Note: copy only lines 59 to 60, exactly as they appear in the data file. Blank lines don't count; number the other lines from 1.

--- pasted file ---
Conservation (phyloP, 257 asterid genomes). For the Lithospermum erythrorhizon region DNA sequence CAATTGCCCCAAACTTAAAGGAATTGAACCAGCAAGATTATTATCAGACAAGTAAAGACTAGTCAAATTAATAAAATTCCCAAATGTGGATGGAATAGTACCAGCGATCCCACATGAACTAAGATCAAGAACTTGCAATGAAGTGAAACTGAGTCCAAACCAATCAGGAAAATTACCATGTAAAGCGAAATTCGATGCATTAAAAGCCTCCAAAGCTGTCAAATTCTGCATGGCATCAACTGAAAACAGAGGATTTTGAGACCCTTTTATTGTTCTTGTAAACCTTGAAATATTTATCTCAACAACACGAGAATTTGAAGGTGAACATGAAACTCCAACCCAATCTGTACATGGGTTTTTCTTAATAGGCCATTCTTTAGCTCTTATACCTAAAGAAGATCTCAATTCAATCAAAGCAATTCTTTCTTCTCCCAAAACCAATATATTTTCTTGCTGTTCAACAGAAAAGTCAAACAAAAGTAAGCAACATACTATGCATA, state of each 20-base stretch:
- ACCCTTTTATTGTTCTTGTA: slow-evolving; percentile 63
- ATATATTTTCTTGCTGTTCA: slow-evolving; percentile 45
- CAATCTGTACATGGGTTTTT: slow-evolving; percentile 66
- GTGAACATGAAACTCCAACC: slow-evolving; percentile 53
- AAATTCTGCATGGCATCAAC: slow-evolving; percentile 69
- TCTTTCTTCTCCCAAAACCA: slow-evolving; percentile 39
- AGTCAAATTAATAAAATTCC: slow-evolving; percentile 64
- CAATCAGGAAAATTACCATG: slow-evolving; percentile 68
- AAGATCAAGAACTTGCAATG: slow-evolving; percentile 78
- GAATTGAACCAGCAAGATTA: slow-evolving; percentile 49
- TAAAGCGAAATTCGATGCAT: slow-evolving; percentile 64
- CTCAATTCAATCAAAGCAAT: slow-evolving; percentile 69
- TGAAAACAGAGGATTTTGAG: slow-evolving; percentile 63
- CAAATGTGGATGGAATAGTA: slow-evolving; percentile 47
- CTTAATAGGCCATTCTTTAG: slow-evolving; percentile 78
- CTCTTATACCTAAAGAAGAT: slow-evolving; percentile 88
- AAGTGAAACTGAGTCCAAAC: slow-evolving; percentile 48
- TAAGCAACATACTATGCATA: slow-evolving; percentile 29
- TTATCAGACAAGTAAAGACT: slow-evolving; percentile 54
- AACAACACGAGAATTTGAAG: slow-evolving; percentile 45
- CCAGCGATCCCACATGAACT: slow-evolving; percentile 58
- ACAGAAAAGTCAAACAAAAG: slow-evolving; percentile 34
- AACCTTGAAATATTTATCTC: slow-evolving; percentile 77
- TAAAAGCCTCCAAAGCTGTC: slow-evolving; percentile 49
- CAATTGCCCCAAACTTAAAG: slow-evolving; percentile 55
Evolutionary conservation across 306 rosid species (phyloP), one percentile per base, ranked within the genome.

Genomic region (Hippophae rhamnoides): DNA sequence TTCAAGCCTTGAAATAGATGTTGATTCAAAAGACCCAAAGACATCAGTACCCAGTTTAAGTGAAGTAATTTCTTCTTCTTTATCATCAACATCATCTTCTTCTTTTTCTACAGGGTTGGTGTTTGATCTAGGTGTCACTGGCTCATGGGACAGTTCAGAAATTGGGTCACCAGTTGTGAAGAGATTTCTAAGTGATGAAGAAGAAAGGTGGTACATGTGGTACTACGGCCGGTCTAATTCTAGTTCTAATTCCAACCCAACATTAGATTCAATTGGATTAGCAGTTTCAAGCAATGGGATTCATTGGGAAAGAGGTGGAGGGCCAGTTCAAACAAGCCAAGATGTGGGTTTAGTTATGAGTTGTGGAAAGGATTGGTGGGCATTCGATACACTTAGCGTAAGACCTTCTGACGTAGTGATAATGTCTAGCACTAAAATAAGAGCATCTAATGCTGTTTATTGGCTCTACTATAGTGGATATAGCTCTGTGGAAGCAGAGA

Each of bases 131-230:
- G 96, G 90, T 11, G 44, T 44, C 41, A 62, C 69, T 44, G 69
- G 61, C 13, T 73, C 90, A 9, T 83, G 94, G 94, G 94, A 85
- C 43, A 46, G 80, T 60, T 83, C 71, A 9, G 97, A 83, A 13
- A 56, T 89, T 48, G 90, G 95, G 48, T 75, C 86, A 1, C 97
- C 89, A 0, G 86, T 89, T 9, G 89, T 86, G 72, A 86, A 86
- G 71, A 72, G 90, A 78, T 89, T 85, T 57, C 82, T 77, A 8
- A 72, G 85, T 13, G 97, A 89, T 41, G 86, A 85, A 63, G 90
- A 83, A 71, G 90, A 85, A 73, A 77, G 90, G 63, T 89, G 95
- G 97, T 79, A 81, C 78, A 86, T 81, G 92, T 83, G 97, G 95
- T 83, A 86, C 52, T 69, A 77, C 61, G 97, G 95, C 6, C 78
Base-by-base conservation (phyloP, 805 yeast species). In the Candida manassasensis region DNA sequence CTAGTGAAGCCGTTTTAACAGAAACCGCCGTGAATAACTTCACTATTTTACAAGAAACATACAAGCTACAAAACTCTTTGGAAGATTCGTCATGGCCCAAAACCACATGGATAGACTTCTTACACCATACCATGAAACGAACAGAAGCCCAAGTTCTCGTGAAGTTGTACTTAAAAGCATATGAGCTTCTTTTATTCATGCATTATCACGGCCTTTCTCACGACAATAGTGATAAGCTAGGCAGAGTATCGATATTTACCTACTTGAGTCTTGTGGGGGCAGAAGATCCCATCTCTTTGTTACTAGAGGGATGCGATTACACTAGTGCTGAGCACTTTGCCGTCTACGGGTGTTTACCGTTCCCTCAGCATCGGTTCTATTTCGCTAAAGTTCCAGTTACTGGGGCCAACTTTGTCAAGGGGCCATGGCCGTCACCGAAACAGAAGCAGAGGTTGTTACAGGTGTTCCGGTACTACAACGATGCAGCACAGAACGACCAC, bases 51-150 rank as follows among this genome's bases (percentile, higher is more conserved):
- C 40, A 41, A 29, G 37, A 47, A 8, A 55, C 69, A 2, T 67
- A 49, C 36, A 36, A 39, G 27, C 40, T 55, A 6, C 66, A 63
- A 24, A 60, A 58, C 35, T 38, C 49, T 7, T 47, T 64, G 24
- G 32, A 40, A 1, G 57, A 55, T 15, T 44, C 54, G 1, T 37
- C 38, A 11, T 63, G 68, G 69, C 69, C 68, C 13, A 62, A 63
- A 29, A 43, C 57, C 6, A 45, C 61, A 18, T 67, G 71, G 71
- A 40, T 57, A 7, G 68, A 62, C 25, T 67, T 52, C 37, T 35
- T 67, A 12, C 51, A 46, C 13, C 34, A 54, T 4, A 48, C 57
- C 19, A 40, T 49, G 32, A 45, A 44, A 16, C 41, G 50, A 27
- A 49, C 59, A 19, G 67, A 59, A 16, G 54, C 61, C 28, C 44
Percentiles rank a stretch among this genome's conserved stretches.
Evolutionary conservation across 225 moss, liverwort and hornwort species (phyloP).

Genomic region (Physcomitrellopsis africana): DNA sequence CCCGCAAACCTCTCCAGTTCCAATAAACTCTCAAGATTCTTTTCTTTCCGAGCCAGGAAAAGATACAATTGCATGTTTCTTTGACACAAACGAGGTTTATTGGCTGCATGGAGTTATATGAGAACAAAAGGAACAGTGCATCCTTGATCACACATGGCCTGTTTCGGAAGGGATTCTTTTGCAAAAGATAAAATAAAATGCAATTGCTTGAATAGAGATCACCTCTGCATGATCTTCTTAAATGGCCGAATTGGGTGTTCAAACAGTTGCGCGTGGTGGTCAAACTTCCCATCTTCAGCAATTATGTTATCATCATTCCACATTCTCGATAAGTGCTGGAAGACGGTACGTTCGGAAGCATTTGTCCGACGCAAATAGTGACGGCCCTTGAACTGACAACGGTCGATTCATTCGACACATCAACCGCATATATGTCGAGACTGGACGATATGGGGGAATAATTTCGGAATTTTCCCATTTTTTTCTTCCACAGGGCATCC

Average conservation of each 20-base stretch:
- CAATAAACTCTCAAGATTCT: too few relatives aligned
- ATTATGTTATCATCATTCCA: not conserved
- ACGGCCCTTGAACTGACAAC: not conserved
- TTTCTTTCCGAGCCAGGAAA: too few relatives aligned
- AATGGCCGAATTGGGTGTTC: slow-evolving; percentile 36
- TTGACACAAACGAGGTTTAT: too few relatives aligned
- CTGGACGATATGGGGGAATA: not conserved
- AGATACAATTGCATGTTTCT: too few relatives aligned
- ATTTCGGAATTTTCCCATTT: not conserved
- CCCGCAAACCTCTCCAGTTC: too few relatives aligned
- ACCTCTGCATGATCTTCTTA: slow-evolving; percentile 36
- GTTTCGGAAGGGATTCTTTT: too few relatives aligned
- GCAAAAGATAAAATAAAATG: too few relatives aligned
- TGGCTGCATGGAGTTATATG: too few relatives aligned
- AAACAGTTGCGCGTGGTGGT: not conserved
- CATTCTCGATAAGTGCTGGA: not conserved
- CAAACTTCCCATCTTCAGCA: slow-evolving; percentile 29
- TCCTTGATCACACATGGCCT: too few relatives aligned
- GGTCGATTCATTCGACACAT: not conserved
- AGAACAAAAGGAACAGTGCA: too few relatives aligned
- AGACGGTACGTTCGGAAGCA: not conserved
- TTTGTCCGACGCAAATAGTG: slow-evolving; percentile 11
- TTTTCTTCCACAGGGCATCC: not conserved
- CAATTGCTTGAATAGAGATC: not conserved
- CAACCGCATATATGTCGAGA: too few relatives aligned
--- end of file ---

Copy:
- AATGGCCGAATTGGGTGTTC: slow-evolving; percentile 36
- TTGACACAAACGAGGTTTAT: too few relatives aligned